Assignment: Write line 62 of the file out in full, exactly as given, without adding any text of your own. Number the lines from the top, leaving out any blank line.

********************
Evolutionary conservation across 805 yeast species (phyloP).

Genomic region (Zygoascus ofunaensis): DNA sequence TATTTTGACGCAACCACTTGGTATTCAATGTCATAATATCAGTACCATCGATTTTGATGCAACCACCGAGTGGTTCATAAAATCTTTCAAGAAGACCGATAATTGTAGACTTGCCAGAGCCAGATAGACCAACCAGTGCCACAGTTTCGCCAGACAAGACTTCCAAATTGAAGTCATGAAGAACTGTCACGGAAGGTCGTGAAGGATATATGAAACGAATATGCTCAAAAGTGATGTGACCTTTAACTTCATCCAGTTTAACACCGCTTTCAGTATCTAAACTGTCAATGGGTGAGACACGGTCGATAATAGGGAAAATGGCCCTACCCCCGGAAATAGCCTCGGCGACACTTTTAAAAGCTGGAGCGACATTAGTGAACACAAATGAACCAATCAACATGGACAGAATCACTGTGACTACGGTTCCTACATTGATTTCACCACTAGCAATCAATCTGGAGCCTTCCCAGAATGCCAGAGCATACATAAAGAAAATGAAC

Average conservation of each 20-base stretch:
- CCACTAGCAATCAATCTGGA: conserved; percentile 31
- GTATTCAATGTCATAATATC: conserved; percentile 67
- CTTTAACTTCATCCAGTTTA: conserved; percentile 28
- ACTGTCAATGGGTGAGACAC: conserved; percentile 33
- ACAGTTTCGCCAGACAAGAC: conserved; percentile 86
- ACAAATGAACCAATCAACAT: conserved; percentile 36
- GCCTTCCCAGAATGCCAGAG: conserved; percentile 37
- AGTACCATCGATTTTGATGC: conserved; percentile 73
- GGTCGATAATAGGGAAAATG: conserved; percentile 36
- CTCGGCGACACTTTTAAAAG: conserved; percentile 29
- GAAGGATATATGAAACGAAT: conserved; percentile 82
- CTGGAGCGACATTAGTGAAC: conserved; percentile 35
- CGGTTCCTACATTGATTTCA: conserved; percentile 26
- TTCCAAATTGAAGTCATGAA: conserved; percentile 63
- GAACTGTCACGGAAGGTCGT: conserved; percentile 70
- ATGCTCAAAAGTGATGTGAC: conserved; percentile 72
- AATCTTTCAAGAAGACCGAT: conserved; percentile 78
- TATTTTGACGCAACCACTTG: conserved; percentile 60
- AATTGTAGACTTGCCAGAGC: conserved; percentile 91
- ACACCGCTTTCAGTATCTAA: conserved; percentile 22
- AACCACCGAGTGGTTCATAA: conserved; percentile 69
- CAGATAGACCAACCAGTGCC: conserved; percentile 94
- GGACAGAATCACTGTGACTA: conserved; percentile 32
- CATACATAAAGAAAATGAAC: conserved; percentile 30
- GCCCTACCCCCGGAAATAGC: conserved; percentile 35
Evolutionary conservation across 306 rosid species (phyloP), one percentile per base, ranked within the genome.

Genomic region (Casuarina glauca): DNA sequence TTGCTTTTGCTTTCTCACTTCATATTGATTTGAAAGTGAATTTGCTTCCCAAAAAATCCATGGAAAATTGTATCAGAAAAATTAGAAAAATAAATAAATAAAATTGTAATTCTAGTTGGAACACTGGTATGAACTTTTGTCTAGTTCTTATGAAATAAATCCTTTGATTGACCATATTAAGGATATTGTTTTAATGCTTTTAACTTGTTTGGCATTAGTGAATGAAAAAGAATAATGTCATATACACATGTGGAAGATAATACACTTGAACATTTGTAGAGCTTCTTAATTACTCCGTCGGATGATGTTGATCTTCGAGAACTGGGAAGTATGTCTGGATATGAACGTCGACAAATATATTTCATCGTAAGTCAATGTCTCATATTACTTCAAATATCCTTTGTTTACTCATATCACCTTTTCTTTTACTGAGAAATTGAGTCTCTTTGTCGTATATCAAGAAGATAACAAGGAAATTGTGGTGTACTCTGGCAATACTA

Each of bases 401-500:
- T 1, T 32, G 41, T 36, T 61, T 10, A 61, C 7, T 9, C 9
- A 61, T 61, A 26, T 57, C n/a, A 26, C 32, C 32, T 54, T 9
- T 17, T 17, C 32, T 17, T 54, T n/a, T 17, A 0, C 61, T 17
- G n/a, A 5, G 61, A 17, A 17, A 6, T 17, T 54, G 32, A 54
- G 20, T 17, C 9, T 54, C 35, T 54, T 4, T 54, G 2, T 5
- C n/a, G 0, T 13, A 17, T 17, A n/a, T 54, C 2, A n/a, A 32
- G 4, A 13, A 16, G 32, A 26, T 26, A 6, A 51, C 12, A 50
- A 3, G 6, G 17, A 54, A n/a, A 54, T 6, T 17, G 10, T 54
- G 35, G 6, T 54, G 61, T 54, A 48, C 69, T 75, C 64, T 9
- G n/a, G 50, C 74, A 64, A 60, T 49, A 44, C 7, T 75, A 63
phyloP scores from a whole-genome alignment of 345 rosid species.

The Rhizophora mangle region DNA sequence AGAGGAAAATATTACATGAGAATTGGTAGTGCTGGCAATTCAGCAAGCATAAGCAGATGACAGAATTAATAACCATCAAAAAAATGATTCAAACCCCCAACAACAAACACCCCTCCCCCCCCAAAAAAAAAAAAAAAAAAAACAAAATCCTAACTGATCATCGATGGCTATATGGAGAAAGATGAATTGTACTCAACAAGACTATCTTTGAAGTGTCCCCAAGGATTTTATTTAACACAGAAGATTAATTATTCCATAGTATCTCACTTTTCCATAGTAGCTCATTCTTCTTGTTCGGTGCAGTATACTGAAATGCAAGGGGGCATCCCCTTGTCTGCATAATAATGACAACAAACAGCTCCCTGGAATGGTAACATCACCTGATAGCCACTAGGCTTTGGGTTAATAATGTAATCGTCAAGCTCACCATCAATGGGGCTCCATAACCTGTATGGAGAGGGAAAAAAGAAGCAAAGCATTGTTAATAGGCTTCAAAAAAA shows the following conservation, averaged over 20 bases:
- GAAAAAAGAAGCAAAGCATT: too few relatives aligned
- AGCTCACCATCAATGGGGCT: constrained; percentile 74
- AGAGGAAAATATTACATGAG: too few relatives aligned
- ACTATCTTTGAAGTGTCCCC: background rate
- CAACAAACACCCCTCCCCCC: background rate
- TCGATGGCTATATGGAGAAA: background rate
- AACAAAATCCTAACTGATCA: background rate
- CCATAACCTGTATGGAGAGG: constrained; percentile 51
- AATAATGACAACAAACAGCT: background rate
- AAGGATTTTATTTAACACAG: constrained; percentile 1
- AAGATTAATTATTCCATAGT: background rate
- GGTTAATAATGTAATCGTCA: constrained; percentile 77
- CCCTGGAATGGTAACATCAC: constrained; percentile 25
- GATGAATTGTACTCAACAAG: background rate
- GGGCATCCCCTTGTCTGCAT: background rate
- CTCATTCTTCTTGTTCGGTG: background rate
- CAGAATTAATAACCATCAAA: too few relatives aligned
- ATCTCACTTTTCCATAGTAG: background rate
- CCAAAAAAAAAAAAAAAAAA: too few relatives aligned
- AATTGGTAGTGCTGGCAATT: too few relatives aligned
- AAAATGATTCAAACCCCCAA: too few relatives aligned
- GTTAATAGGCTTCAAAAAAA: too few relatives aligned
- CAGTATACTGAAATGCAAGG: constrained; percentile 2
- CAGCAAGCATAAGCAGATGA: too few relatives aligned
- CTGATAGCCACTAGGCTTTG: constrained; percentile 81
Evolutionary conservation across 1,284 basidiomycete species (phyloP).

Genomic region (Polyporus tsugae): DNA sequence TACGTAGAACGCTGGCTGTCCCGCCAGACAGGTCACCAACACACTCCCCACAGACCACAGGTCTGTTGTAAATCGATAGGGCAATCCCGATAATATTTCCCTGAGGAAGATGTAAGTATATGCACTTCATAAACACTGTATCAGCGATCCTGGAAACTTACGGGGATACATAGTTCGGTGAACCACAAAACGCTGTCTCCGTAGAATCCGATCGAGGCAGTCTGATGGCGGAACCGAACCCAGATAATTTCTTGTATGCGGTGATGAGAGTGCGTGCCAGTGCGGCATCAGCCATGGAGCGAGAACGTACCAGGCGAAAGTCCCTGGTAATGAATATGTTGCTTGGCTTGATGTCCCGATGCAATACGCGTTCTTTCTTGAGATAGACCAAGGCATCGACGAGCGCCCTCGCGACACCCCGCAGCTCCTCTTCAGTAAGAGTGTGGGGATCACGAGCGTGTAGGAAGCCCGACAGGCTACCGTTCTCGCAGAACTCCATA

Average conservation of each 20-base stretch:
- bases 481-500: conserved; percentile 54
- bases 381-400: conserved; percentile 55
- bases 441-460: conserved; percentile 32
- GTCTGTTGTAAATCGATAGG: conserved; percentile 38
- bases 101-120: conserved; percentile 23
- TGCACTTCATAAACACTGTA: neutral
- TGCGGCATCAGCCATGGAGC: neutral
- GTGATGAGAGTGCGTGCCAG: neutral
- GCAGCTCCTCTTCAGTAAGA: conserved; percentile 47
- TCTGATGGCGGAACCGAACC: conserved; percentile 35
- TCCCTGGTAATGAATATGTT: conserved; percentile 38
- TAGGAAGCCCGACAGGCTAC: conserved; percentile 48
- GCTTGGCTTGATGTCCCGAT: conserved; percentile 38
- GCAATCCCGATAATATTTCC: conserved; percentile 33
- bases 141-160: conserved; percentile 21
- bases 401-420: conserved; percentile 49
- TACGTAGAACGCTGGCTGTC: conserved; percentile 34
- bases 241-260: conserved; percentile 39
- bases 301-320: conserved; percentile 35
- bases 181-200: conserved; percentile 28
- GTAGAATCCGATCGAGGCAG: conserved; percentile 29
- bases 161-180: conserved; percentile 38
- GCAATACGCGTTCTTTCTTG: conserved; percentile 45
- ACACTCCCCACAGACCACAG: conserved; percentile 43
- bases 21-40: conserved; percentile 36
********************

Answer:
- CCAAAAAAAAAAAAAAAAAA: too few relatives aligned